"Secularism often denotes the way of life and conduct guided by materialistic considerations devoid of religion. The basis of this ideology is that material means alone can advance mankind and that religious beliefs retard the growth of the human beings ... this ideology is of recent growth and it is obvious that it is quite different from the concept of secular State in the West which took root many centuries ago. ...

A different view in relation to religion is the basis of 'secularism' understood in the sense of what may be called a 'secular attitude' towards life. Society generally or the individual constituting it tend progressively to isolate religion from the more significant areas of common life. Many of us, Hindus and Muslims and others, are in our way of life, and outlook on most matters largely governed by ideas and practices which are connected with or are rooted in our religion. The secular attitude would wean us away from this approach so that in our relations with our fellow beings or in dealings with other social groups, we have less and less regard for religion and religious practices and base our lives and actions more on worldly considerations, restricting religion and its influence to what has been called its 'proper' sphere, i.e., the advancement of the spiritual life and well- being of the individual. Secularism of this character is said to be essential to our progress as human beings and as a nation because it will enable us to shake off the narrow and restrictive outlook arising out of casteism, communalism and other like ideas which come in the way of our development. 'secularism' of the kinds we have adverted to above. ... No doubt, the two concepts are interdependent in the sense that it is difficult to conceive of a society or a group of individuals being induced to adopt a secular philosophy or a secular attitude without the aid of a secular State. A secular State is not easy to define. According to the liberal democratic tradition of the West, the secular State is not hostile to religion but holds itself neutral in matters of religion.......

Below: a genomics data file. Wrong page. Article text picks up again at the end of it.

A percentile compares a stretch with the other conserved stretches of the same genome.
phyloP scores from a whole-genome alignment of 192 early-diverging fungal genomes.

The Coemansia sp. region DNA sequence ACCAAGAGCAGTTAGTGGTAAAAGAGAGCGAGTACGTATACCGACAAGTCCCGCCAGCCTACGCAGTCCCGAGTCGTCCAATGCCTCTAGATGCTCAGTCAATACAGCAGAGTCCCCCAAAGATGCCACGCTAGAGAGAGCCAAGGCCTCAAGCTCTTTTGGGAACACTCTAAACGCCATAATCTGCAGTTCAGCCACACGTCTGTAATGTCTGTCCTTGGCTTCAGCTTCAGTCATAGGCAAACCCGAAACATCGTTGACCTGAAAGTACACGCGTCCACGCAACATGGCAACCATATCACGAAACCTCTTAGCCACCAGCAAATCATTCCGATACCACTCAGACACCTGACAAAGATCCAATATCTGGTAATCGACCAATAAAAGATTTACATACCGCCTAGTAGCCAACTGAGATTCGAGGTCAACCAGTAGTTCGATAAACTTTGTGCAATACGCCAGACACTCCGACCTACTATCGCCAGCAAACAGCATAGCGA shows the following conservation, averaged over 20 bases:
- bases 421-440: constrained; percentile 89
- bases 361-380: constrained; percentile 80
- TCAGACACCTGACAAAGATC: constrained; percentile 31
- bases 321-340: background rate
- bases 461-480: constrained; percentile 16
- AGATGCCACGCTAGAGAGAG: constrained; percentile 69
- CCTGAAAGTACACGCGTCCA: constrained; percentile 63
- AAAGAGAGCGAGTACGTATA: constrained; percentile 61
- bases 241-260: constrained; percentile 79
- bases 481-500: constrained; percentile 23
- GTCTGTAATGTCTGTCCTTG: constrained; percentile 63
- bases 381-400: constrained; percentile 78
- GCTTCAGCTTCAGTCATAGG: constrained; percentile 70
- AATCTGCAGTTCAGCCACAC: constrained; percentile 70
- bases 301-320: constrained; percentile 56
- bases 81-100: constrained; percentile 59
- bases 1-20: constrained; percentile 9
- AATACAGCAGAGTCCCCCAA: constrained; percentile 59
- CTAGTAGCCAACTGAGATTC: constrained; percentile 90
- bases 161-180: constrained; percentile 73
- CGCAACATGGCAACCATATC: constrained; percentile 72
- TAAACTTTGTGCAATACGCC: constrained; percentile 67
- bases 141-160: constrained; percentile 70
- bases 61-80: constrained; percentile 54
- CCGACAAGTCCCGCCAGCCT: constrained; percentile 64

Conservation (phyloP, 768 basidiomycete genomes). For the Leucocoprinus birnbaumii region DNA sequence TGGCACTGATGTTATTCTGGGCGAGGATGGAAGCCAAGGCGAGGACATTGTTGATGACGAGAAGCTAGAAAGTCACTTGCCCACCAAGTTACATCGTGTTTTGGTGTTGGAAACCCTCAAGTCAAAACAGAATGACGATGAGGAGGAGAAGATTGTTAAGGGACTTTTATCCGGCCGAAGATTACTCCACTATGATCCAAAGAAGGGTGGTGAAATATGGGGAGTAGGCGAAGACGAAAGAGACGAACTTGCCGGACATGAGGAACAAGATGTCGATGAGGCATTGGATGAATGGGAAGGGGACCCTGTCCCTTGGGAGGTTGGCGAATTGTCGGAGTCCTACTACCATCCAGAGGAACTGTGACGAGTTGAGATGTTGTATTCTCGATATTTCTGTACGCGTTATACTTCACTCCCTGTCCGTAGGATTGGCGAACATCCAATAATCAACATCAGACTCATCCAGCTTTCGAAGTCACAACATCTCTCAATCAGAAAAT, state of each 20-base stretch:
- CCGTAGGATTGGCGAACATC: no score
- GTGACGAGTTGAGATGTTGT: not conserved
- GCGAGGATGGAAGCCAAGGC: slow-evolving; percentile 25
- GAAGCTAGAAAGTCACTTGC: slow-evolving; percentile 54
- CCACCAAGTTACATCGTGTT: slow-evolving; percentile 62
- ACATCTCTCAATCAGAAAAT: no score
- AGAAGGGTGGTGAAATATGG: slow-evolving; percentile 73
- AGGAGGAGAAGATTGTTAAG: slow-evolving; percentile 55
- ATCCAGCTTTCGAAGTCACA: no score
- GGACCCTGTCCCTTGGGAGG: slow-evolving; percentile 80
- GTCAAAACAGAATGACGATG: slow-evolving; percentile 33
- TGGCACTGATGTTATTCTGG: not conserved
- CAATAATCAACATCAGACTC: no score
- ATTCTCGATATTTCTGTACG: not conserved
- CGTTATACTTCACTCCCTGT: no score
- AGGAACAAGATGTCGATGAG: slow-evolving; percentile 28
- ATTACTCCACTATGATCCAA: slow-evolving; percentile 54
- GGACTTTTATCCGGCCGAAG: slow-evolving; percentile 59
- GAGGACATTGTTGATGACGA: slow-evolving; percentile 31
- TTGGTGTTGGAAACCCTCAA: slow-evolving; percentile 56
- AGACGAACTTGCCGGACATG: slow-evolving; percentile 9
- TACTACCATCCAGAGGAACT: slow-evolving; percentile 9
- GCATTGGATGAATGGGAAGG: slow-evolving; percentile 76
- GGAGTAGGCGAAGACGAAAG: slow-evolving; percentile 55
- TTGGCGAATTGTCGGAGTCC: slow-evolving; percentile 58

Thereafter, referring to the Indian concept of secularism, the learned jurist stated as follows :

"... the secularist way of life was repeatedly preached by leaders of movement so that religious matters came to be regarded entirely as relating to the conscience of the individuals.......

"The coming of the partition emphasised the great importance of secularism. Notwithstanding the partition, a large Muslim minority consisting of a tenth of the population continued to be the citizens of independent India. There are other important minority groups of citizens. In the circumstances, a secular Constitution for independent India under which all religions could enjoy equal freedom and all citizens equal right and which could weld together into one nation, the different religious communities, become inevitable."